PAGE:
How to Unmask a Hardened Skeptic

By Robin Schumacher

It’s important to understand that the Bible advises against continually evangelizing certain people.
Jesus Himself warned about giving pearls to persons who not only destroy them, but then actually attack the giver with violence (Matt. 7:6). Christ also told His disciples to stop arguing with some of the Pharisees who were not interested in hearing the truth (Luke 15:14).
A Biblical term given to these people is one not used much today — scoffer. The Hebrew word means to scorn and mock, and an unwillingness to receive reproof. [1] In the New Testament, the Greek meaning is the same as the Hebrew, with the idea of despising the one giving advice also thrown in. [2]
The warning about consistently engaging scoffers is seen throughout both the Old and New Testaments. A few examples include:

He who corrects a scoffer gets dishonor for himself, and he who reproves a wicked man gets insults for himself. Do not reprove a scoffer, or he will hate you, reprove a wise man and he will love you. Proverbs 9:8
A scoffer does not love one who reproves him, he will not go to the wise. Proverbs 15:12
And when they opposed and reviled him, he [Paul] shook out his garments and said to them, “Your blood be on your own heads! I am innocent. From now on I will go to the Gentiles.” Acts 18:6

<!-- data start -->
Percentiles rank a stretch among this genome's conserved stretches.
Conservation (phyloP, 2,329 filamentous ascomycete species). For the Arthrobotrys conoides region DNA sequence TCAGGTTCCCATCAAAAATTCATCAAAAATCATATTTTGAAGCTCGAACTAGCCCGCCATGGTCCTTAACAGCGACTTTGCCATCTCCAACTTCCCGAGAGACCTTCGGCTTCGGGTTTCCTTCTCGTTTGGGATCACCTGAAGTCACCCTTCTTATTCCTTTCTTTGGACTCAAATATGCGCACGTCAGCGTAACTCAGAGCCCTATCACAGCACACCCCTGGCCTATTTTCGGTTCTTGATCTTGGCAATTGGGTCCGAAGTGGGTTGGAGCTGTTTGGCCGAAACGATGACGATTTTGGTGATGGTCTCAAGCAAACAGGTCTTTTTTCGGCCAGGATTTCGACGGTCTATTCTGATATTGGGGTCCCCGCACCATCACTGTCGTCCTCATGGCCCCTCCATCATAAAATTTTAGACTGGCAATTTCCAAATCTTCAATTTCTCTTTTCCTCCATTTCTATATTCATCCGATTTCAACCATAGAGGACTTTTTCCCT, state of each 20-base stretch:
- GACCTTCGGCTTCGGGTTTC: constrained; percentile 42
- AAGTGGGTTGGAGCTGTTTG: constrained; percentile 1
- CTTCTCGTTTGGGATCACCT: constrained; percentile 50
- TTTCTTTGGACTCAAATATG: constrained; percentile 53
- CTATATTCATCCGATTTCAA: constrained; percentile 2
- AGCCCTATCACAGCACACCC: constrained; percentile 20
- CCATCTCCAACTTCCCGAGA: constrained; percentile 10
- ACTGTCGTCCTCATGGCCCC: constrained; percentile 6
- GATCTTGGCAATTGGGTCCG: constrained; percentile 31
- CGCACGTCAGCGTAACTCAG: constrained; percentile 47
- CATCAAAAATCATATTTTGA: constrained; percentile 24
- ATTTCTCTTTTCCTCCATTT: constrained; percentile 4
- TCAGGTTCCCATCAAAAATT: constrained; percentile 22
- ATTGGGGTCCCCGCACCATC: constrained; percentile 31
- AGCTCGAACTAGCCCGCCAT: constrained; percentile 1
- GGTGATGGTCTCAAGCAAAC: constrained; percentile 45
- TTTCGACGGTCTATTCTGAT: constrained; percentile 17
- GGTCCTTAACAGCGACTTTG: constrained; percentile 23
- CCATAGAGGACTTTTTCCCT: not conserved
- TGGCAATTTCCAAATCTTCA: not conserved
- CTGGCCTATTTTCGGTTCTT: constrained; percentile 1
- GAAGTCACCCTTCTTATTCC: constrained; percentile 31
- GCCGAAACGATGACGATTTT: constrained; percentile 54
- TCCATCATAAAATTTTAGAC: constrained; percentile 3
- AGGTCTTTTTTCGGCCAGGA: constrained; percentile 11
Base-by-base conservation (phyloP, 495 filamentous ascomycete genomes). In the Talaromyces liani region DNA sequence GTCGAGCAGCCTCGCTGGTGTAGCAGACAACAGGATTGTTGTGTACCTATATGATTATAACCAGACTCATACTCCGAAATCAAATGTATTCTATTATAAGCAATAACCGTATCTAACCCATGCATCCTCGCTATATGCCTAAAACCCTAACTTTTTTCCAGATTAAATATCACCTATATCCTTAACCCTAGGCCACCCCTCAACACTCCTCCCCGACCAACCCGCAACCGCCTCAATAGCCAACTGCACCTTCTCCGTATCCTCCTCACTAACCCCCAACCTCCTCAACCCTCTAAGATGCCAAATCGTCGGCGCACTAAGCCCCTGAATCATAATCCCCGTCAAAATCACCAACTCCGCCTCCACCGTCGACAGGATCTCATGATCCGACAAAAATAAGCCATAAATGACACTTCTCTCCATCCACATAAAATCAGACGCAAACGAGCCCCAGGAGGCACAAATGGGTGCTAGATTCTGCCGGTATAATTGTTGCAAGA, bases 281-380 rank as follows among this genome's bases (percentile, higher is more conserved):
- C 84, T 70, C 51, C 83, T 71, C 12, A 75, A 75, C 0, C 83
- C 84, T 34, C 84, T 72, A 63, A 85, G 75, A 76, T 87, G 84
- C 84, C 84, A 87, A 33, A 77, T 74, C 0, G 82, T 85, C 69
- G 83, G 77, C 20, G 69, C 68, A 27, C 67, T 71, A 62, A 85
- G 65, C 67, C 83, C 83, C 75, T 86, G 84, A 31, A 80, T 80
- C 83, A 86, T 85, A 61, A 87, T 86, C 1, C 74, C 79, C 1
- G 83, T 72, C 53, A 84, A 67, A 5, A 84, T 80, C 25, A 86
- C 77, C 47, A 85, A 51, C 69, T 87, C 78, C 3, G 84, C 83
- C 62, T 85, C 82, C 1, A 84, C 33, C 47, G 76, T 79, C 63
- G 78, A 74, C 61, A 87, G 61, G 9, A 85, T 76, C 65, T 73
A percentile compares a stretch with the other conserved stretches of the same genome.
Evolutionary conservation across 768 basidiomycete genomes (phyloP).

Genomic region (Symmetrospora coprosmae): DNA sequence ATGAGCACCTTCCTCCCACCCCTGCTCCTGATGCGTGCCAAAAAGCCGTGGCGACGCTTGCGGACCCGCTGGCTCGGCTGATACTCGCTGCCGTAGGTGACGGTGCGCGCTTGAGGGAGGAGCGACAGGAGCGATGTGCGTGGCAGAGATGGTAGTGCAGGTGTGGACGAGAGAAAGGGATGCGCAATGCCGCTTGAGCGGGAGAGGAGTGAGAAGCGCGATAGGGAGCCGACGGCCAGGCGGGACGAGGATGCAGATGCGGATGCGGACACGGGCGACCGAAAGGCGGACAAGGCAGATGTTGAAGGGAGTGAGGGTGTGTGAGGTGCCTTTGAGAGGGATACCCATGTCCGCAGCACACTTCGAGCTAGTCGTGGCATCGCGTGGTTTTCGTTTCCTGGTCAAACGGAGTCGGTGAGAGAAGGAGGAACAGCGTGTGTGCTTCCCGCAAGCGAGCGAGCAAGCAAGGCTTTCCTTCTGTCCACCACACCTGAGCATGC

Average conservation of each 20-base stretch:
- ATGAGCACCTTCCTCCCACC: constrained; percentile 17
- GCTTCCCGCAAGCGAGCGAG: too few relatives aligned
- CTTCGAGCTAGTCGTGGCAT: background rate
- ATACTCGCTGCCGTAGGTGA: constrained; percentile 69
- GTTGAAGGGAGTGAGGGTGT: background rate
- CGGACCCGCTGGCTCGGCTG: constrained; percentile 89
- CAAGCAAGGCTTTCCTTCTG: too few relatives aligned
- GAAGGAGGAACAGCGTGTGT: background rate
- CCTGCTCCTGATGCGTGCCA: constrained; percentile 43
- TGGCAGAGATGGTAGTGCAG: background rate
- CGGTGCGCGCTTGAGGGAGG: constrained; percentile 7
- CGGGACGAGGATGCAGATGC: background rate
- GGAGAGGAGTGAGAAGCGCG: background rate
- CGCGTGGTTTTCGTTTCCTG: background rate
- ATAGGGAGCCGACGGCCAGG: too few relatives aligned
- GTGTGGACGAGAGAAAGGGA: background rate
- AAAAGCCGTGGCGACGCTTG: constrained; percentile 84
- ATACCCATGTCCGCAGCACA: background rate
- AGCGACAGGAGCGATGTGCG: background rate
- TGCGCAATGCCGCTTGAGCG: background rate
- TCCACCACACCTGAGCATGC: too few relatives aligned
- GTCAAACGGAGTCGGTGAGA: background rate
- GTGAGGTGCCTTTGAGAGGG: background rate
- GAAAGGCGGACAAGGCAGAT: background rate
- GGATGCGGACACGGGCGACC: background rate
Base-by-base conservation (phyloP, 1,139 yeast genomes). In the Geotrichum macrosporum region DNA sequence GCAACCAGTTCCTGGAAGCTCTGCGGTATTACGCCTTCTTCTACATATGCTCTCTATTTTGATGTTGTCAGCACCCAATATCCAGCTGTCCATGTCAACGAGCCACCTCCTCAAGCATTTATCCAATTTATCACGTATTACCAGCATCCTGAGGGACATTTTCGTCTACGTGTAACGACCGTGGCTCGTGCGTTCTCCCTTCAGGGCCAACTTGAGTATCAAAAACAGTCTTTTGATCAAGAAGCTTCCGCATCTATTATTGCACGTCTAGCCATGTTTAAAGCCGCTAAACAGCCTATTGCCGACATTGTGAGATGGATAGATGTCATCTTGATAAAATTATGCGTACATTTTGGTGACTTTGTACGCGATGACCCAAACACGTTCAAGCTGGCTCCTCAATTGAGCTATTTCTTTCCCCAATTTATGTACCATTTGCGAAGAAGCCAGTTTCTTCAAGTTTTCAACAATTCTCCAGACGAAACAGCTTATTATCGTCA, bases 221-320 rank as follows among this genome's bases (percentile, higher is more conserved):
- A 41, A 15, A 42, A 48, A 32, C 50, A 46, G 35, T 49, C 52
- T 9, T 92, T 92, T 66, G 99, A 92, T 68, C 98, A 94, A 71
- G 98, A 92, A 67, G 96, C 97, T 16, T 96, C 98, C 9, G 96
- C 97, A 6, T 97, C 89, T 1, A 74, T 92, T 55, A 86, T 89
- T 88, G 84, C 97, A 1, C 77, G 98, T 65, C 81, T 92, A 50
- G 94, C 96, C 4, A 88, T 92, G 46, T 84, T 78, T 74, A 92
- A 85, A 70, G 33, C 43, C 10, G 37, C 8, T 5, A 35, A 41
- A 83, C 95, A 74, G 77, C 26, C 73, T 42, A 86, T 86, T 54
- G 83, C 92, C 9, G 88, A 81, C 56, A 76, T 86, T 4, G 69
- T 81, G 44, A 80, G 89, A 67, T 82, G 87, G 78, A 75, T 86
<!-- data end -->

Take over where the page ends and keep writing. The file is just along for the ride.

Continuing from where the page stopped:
Know this first of all, that in the last days mockers [scoffers] will come with their mocking, following after their own lusts. 2 Peter 3:3

While the warning about such people is easy to understand, what’s oftentimes difficult for the Christian is recognizing the scoffer and heeding the Bible’s advice on dealing with them. To help with this, I’d like to pass along one method that’s worked fairly well for me.

Lifting the Veil of the Scoffer
Let me first say I don’t have any beef with a person who is an honest skeptic, agnostic, or atheist. In fact, I find people who are thinking through matters of faith and non-faith very refreshing and some of my best and most thoughtful conversations have been with those who don’t believe as I do.
Further, in his book Not the Religious Type — Confessions of a Turncoat Atheist, Dave Schmelzer discusses how those who have rationally wrestled through questions about God and see-sawed back and forth between skepticism and faith can eventually turn out to be the strongest Christians. [3]
But make no mistake: there is a marked difference between an agnostic or even professing atheist and a hatetheist; between an intellectually honest skeptic and what Scripture terms a scoffer. So how do you distinguish between the two?

Eric Metaxes gives us an excellent example of how it’s done…

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